Roger de Mortimer, 4th Earl of March

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Roger de Mortimer, 4th Earl of March

Also Known As: "Earl Of March", "Roger Mortimer"
Birthplace: Usk, Monmouthshire, Wales
Death: Died in Kells, Meath, Ireland
Cause of death: killed in Battle
Place of Burial: Wigmore Abbey, Herefordshire, England
Immediate Family:

Son of Edmund de Mortimer, 3rd Earl of March; Edmund March de Mortimer; Philippa, 5th Countess of Ulster and Philipa of Clarence
Husband of Alianore (the elder) Holland, Countess of March, Baroness Cherleton
Father of Anne de Mortimer, Countess of Cambridge; Edmund Mortimer, 5th Earl of March; Eleanor Mortimer; Sir Roger Mortimer and Alice Mortimer
Brother of Lady Elizabeth Agnes Kinge or Kynge; Elizabeth Percy; Lady Elizabeth Mortimer; Anne De Mortimer; Lady Agnes Mortimer and 5 others

Managed by: Ofir Friedman
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About Roger de Mortimer, 4th Earl of March

Roger Mortimer

Earl of March

Predecessor Edmund Mortimer, 3rd Earl

Successor Edmund Mortimer, 5th Earl

Earl of Ulster

Predecessor Philippa Plantagenet, 5th Countess with Edmund Mortimer, 3rd Earl of March

Successor Edmund Mortimer, 7th Earl, 5th Earl of March

Spouse Eleanor Holland

m. c. 1387/1388; wid. 1398


Anne de Mortimer

Edmund Mortimer, 5th Earl of March

Eleanor, Countess of Devon

Father Edmund Mortimer, 3rd Earl of March

Mother Philippa, Countess of March and Ulster

Born 11 April 1374(1374-04-11)

Usk, Monmouthshire

Died 20 July 1398 (aged 24)

Battle of Kells, County Meath

Burial Wigmore Abbey, Herefordshire


Roger Mortimer (1329-1360) Lord Mortimer Earl of March Born: 1329, possibly at Wigmore Castle, Herefordshire Died: 26th February 1360 at Roveray, Burgundy

The grandfather of this knight, Roger Mortimer, 1st Earl of March, remarkable in history for his ambitious and guilty career, and for his ignominious end in November 1330, had several sons. Edmund Mortimer, the eldest, died in 1331, leaving, by Elizabeth, his wife (one of the daughters of Bartholomew "Le Riche," and sister and co-heiress of Giles, successively Lords Badlesmere), Roger Mortimer, his only surviving son, then in his third year.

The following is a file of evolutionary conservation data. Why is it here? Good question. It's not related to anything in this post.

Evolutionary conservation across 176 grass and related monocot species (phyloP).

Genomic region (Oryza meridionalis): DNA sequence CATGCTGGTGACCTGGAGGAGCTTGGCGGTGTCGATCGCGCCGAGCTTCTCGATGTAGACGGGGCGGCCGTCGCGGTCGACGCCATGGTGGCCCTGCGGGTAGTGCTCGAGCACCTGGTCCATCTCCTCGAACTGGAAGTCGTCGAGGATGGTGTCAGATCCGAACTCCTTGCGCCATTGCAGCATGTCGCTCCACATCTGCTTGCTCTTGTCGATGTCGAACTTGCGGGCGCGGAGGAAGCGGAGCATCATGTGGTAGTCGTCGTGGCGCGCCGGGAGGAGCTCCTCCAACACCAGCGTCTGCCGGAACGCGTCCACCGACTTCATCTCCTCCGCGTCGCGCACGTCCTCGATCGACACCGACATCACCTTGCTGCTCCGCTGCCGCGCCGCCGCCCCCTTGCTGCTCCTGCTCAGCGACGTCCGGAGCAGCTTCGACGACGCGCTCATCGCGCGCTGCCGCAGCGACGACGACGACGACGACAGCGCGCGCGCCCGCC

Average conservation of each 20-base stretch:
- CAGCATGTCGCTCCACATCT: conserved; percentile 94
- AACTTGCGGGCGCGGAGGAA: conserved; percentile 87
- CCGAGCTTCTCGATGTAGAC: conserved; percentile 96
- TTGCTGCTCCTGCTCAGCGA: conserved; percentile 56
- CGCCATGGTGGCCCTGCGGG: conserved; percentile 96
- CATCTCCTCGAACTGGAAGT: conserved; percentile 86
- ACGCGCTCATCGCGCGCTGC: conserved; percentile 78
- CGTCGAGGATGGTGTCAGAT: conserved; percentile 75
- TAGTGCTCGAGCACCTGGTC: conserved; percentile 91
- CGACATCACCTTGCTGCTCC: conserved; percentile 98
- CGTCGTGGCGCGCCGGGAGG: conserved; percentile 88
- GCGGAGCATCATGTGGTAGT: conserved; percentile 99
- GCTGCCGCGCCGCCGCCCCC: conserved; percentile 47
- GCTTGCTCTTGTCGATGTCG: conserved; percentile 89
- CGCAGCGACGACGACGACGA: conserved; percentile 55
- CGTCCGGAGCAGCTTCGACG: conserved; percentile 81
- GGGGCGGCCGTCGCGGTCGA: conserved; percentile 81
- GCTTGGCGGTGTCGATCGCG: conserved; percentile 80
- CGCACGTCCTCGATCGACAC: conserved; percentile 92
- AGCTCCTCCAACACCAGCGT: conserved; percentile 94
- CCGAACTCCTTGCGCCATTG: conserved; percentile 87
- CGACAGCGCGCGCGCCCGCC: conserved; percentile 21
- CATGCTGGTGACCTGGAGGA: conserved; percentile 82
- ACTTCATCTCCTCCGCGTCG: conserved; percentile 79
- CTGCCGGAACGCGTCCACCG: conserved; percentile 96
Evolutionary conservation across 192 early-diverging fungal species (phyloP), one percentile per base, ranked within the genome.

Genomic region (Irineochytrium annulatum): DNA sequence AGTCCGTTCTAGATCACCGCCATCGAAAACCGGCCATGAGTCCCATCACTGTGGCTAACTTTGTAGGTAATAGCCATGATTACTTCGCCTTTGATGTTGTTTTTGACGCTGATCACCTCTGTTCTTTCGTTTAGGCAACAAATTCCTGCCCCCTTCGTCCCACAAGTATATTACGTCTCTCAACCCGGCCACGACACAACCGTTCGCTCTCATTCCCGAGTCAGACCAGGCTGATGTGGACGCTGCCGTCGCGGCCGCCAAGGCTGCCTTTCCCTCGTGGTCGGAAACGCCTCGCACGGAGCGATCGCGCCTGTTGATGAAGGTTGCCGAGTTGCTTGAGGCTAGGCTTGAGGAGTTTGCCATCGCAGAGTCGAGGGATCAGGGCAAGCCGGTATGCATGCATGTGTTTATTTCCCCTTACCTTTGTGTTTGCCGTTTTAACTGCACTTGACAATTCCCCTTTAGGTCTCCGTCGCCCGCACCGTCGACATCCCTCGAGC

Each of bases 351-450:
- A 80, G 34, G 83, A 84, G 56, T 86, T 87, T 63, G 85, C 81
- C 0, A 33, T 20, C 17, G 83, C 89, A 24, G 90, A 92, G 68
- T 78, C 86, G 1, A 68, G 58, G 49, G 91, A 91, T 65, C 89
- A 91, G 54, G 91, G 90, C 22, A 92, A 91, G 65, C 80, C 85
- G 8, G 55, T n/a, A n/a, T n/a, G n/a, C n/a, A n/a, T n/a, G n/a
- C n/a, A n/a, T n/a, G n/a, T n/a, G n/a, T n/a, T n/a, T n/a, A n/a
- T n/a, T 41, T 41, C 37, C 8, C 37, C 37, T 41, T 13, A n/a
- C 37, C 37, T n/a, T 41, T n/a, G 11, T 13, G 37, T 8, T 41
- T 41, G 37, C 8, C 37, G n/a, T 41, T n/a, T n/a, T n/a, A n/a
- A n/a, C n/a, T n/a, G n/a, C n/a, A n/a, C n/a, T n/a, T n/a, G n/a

The family estates having been forfeited by the attainder of the first Earl, Roger Junior obtained, during his minority and through the influence of his step-father, William De Bohun, Earl of Northampton, grants from the crown of a part of the inheritance of his ancestors, and particularly the Castle of Wigmore, the most ancient of their possessions. His probable adroitness and courage in the jousts at Windsor, which shortly preceded the institution of the Most Noble Order of the Garter (for he had had no opportunity of otherwise distinguishing himself) appear to have acquired for him, at the early age of seventeen, the enviable honour of being one of its founders. Having, two years afterwards, in 1346, attended King Edward III and the Prince of Wales on their brilliant expedition into France, he is said to have received knighthood upon their landing at La Hogue, either from the hands of the sovereign, or those of the young prince immediately after his own investiture with that dignity.

It may be presumed that our knight justified, at the Battle of Crécy, the high opinion which had been formed of him. For, towards the close of the same year, the King thought fit, in consideration of his laudable services, to receive his homage, although still within age, and to grant him livery of the remainder of his lands, with the exception of those held in dower by his mother, the Countess of Northampton.

In 1352, Roger was again employed in France and obtained, in two years later, a reversal, in parliament, of the judgment against his grandfather, upon the ground of the illegality of that sentence, which had been given without oyer of his defence; and he thereupon assumed the style of Earl of March. An inquisition having been taken of the lands of which his ancestor had died seized, they were fully restored to him. In 1355, he was appointed Warden of the Cinque Ports and Constable of Dover Castle, and then attended the King on his expedition into France; and, again, in that of 1359 which terminated in a peace.

Before, however, the peace had been fully concluded, the young Earl died at Roveray, in Burgundy, on the 26th February 1360, whilst in command of the forces on that station; and his remains, having been brought to England, were interred at Wigmore Priory.

By Philippa, his wife (daughter of William Montacute, the 1st Earl of Salisbury), who died in 1381, he left an only son, Edmund, who became the 3rd Earl of March, and intermarried with the Lady Philippa Plantagenet, daughter and sole heiress of Prince Lionel of Antwerp, Duke of Clarence. Their son and heir, Roger Mortimer, the 4th Earl, was, in right of his mother, Philippa, declared, in parliament, heir-presumptive to the Crown, failing issue of King Richard II. The pretensions of his descendants to the English throne were eventually asserted by his great-grandson, Edward Plantagenet, as King Edward IV.


4th Earl of March

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Roger de Mortimer, 4th Earl of March's Timeline

April 11, 1374
Usk, Monmouthshire, Wales
October 7, 1388
Age 14
December 27, 1388
Age 14
New Forest, West, Meath, Ireland
November 6, 1391
Age 17
New Forest, West, Meath, Ireland
April 23, 1393
Age 19
Age 20
New Forest, West, Meath, Ireland
July 20, 1398
Age 24
Kells, Meath, Ireland
Age 23
Salisbury, Wiltshire, , England
June 1, 1925
Age 24
June 1, 1925
Age 24